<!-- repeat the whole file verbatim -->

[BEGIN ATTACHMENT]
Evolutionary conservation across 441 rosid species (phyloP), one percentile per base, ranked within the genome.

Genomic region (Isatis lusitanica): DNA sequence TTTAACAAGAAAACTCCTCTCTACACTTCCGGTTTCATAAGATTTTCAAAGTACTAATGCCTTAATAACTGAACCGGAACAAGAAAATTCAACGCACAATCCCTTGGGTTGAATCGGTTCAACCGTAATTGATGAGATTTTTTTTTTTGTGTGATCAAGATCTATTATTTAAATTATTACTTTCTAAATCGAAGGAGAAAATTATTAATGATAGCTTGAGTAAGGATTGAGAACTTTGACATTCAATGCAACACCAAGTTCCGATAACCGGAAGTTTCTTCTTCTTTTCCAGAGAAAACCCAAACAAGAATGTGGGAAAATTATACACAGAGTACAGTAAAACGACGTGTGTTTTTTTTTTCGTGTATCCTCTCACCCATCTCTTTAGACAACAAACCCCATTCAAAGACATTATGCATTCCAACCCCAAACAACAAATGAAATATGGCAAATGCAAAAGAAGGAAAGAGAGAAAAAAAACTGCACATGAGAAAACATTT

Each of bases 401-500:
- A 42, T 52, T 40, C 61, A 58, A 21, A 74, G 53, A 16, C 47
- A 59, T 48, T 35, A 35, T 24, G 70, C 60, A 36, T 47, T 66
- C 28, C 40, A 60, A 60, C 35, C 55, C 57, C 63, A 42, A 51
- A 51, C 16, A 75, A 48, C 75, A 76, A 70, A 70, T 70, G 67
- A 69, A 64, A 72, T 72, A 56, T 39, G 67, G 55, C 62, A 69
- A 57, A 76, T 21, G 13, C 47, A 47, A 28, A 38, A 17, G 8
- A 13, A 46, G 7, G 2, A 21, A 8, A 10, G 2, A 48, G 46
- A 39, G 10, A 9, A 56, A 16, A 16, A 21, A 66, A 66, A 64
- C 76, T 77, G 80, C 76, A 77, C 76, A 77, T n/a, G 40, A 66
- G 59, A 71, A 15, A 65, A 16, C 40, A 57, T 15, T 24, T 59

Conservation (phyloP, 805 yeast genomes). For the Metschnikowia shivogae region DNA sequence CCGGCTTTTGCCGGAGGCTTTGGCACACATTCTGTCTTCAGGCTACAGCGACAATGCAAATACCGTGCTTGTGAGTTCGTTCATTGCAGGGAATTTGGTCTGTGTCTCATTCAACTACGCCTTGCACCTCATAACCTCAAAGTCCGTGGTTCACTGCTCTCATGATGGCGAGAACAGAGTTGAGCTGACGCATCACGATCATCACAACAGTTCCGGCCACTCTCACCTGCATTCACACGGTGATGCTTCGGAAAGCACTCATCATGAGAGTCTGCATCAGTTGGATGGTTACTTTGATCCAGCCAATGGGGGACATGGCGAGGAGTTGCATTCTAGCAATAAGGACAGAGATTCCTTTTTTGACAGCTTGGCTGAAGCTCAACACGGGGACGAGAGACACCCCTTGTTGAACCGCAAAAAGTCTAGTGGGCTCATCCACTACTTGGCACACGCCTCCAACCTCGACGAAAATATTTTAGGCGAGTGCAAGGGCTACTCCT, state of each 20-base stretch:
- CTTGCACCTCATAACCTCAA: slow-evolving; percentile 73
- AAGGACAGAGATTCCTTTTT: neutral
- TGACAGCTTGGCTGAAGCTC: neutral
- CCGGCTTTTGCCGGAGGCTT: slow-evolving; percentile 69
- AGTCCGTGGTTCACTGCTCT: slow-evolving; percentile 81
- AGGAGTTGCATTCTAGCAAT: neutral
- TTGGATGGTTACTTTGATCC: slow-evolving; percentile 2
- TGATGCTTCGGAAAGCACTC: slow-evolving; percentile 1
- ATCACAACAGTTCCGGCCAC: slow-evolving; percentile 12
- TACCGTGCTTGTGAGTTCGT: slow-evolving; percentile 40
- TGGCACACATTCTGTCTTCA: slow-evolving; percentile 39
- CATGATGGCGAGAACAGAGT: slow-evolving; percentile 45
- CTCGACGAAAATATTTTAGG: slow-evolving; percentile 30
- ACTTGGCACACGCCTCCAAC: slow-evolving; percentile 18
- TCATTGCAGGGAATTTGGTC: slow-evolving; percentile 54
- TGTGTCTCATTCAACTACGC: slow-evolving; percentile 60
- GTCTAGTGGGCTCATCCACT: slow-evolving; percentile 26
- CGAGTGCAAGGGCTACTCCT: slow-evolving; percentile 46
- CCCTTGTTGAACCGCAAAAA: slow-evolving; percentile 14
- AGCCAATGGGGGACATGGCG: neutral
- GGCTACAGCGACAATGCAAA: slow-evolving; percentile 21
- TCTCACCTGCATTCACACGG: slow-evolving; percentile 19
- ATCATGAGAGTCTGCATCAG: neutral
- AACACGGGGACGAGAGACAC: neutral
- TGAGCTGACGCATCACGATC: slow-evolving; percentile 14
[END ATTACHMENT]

Evolutionary conservation across 441 rosid species (phyloP), one percentile per base, ranked within the genome.

Genomic region (Isatis lusitanica): DNA sequence TTTAACAAGAAAACTCCTCTCTACACTTCCGGTTTCATAAGATTTTCAAAGTACTAATGCCTTAATAACTGAACCGGAACAAGAAAATTCAACGCACAATCCCTTGGGTTGAATCGGTTCAACCGTAATTGATGAGATTTTTTTTTTTGTGTGATCAAGATCTATTATTTAAATTATTACTTTCTAAATCGAAGGAGAAAATTATTAATGATAGCTTGAGTAAGGATTGAGAACTTTGACATTCAATGCAACACCAAGTTCCGATAACCGGAAGTTTCTTCTTCTTTTCCAGAGAAAACCCAAACAAGAATGTGGGAAAATTATACACAGAGTACAGTAAAACGACGTGTGTTTTTTTTTTCGTGTATCCTCTCACCCATCTCTTTAGACAACAAACCCCATTCAAAGACATTATGCATTCCAACCCCAAACAACAAATGAAATATGGCAAATGCAAAAGAAGGAAAGAGAGAAAAAAAACTGCACATGAGAAAACATTT

Each of bases 401-500:
- A 42, T 52, T 40, C 61, A 58, A 21, A 74, G 53, A 16, C 47
- A 59, T 48, T 35, A 35, T 24, G 70, C 60, A 36, T 47, T 66
- C 28, C 40, A 60, A 60, C 35, C 55, C 57, C 63, A 42, A 51
- A 51, C 16, A 75, A 48, C 75, A 76, A 70, A 70, T 70, G 67
- A 69, A 64, A 72, T 72, A 56, T 39, G 67, G 55, C 62, A 69
- A 57, A 76, T 21, G 13, C 47, A 47, A 28, A 38, A 17, G 8
- A 13, A 46, G 7, G 2, A 21, A 8, A 10, G 2, A 48, G 46
- A 39, G 10, A 9, A 56, A 16, A 16, A 21, A 66, A 66, A 64
- C 76, T 77, G 80, C 76, A 77, C 76, A 77, T n/a, G 40, A 66
- G 59, A 71, A 15, A 65, A 16, C 40, A 57, T 15, T 24, T 59

Conservation (phyloP, 805 yeast genomes). For the Metschnikowia shivogae region DNA sequence CCGGCTTTTGCCGGAGGCTTTGGCACACATTCTGTCTTCAGGCTACAGCGACAATGCAAATACCGTGCTTGTGAGTTCGTTCATTGCAGGGAATTTGGTCTGTGTCTCATTCAACTACGCCTTGCACCTCATAACCTCAAAGTCCGTGGTTCACTGCTCTCATGATGGCGAGAACAGAGTTGAGCTGACGCATCACGATCATCACAACAGTTCCGGCCACTCTCACCTGCATTCACACGGTGATGCTTCGGAAAGCACTCATCATGAGAGTCTGCATCAGTTGGATGGTTACTTTGATCCAGCCAATGGGGGACATGGCGAGGAGTTGCATTCTAGCAATAAGGACAGAGATTCCTTTTTTGACAGCTTGGCTGAAGCTCAACACGGGGACGAGAGACACCCCTTGTTGAACCGCAAAAAGTCTAGTGGGCTCATCCACTACTTGGCACACGCCTCCAACCTCGACGAAAATATTTTAGGCGAGTGCAAGGGCTACTCCT, state of each 20-base stretch:
- CTTGCACCTCATAACCTCAA: slow-evolving; percentile 73
- AAGGACAGAGATTCCTTTTT: neutral
- TGACAGCTTGGCTGAAGCTC: neutral
- CCGGCTTTTGCCGGAGGCTT: slow-evolving; percentile 69
- AGTCCGTGGTTCACTGCTCT: slow-evolving; percentile 81
- AGGAGTTGCATTCTAGCAAT: neutral
- TTGGATGGTTACTTTGATCC: slow-evolving; percentile 2
- TGATGCTTCGGAAAGCACTC: slow-evolving; percentile 1
- ATCACAACAGTTCCGGCCAC: slow-evolving; percentile 12
- TACCGTGCTTGTGAGTTCGT: slow-evolving; percentile 40
- TGGCACACATTCTGTCTTCA: slow-evolving; percentile 39
- CATGATGGCGAGAACAGAGT: slow-evolving; percentile 45
- CTCGACGAAAATATTTTAGG: slow-evolving; percentile 30
- ACTTGGCACACGCCTCCAAC: slow-evolving; percentile 18
- TCATTGCAGGGAATTTGGTC: slow-evolving; percentile 54
- TGTGTCTCATTCAACTACGC: slow-evolving; percentile 60
- GTCTAGTGGGCTCATCCACT: slow-evolving; percentile 26
- CGAGTGCAAGGGCTACTCCT: slow-evolving; percentile 46
- CCCTTGTTGAACCGCAAAAA: slow-evolving; percentile 14
- AGCCAATGGGGGACATGGCG: neutral
- GGCTACAGCGACAATGCAAA: slow-evolving; percentile 21
- TCTCACCTGCATTCACACGG: slow-evolving; percentile 19
- ATCATGAGAGTCTGCATCAG: neutral
- AACACGGGGACGAGAGACAC: neutral
- TGAGCTGACGCATCACGATC: slow-evolving; percentile 14